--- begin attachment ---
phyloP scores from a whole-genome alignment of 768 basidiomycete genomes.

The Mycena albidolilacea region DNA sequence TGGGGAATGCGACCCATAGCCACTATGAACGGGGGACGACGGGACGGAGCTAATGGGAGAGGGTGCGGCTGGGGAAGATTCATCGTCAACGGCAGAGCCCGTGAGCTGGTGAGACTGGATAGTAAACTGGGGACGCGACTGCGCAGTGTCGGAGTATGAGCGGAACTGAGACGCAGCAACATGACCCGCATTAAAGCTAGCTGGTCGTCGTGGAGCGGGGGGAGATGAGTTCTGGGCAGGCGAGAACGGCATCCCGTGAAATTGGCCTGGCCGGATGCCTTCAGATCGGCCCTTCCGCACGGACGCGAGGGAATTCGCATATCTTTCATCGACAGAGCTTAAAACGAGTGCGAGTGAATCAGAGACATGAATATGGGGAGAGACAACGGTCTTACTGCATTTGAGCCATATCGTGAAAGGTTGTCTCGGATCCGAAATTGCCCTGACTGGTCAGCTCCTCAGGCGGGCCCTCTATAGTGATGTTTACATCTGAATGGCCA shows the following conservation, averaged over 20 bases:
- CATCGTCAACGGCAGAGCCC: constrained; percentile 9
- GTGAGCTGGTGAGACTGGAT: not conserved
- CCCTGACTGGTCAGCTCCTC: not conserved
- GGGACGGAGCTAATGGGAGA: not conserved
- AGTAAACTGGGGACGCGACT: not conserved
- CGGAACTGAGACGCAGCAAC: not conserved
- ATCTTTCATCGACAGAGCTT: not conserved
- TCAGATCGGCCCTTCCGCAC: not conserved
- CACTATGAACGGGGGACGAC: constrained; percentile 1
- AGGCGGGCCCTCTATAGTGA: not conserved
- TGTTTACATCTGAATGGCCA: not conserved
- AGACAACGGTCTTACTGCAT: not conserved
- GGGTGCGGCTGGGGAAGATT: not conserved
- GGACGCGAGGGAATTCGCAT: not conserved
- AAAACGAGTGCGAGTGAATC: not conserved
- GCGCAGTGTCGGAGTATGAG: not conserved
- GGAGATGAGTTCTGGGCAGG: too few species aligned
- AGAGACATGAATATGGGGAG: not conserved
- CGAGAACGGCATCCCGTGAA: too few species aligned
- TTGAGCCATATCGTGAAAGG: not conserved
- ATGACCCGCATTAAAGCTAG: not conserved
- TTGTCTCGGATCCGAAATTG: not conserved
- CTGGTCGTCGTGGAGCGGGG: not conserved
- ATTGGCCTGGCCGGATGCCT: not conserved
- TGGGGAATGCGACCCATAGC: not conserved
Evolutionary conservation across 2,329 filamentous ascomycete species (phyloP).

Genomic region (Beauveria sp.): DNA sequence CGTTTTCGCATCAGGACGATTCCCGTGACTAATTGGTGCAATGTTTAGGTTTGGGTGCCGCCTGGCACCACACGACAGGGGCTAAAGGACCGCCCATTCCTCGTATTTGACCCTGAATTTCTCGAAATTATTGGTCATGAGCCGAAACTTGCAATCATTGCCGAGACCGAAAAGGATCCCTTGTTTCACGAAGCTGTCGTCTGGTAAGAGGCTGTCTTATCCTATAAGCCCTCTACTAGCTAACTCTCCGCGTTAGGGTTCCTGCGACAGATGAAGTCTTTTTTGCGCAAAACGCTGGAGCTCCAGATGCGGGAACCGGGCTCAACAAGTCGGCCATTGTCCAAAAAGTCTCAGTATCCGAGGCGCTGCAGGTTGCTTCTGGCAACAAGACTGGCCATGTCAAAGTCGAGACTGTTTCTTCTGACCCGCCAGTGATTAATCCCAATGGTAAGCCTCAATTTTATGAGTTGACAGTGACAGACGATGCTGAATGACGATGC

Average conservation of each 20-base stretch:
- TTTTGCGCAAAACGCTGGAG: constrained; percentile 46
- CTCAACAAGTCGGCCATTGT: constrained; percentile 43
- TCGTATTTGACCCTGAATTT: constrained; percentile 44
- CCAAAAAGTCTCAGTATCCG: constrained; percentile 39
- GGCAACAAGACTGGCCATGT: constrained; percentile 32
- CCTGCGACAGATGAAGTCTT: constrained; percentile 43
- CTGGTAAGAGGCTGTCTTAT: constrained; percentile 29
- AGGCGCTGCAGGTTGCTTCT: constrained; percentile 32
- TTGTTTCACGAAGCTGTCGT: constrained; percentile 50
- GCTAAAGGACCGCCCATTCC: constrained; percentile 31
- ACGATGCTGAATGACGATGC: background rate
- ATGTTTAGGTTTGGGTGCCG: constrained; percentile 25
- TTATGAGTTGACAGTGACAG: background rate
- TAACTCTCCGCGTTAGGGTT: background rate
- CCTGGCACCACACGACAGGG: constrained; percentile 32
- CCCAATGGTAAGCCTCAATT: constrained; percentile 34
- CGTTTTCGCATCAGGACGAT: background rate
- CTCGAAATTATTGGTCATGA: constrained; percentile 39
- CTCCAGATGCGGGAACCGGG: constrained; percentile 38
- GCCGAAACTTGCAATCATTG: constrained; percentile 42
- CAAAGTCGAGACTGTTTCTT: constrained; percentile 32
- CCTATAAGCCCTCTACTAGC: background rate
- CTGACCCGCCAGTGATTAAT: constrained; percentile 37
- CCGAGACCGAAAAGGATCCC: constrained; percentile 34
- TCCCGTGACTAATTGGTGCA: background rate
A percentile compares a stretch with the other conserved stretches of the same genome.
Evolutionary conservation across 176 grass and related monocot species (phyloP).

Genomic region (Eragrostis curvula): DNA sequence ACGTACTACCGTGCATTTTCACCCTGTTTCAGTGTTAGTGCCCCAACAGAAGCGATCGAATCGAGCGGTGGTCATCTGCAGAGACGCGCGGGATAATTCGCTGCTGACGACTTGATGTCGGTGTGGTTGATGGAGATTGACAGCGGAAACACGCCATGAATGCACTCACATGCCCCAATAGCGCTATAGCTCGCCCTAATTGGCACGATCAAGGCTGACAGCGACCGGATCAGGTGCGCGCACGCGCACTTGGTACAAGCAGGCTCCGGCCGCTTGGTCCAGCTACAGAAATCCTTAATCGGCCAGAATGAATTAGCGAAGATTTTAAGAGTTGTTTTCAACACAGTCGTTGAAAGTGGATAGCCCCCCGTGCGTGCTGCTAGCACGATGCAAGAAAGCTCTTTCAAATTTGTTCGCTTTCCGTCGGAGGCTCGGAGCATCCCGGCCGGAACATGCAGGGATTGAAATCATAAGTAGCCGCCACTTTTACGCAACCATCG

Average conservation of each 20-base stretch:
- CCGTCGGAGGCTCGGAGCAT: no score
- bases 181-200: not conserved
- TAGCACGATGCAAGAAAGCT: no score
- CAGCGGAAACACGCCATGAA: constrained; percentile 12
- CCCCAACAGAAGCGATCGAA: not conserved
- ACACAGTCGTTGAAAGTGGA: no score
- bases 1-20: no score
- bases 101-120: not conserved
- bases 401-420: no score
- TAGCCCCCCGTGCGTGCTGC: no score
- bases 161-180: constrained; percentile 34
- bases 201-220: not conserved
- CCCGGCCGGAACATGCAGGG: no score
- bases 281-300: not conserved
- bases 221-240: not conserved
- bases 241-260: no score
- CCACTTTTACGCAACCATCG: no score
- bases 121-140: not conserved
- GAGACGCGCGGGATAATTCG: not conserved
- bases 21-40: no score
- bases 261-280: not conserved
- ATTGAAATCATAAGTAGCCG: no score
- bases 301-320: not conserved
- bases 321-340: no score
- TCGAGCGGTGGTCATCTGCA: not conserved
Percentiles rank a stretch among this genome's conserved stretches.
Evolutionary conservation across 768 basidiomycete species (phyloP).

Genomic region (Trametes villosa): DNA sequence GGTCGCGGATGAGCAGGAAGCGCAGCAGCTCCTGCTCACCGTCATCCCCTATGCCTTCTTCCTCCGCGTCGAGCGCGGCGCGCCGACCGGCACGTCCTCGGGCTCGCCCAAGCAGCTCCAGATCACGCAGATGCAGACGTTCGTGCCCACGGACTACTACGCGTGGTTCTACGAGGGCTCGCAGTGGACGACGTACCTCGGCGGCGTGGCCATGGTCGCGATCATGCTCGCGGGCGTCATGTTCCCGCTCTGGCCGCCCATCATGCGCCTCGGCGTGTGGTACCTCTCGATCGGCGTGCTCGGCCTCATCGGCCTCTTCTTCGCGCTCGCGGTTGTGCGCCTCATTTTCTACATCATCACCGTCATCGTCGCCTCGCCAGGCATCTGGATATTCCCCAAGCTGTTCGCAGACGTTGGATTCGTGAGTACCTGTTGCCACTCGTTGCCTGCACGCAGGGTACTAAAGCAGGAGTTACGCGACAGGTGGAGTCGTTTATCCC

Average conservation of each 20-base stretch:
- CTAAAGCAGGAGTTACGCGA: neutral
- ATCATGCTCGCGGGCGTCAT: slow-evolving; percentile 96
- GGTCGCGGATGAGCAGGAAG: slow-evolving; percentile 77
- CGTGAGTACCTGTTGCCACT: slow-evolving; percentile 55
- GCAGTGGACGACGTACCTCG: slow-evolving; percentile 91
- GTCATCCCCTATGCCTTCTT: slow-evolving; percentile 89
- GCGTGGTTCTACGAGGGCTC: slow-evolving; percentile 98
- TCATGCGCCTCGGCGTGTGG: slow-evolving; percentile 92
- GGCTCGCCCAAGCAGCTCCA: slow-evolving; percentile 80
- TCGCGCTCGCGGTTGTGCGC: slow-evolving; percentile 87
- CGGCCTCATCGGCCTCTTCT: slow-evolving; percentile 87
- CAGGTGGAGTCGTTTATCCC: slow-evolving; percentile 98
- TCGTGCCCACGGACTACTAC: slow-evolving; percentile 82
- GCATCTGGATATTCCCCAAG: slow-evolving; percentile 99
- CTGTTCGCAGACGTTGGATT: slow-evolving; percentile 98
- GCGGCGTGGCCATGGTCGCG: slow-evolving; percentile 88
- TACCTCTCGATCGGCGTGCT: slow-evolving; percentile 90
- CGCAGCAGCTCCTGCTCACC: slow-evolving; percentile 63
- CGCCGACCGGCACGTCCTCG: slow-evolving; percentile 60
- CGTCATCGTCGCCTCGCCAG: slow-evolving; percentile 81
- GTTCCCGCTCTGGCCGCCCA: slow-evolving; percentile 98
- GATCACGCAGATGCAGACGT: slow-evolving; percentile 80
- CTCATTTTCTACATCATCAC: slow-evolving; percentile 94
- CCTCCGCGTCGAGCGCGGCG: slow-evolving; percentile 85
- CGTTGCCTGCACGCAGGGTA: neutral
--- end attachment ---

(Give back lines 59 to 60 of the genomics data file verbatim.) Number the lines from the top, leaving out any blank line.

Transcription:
Average conservation of each 20-base stretch:
- CCGTCGGAGGCTCGGAGCAT: no score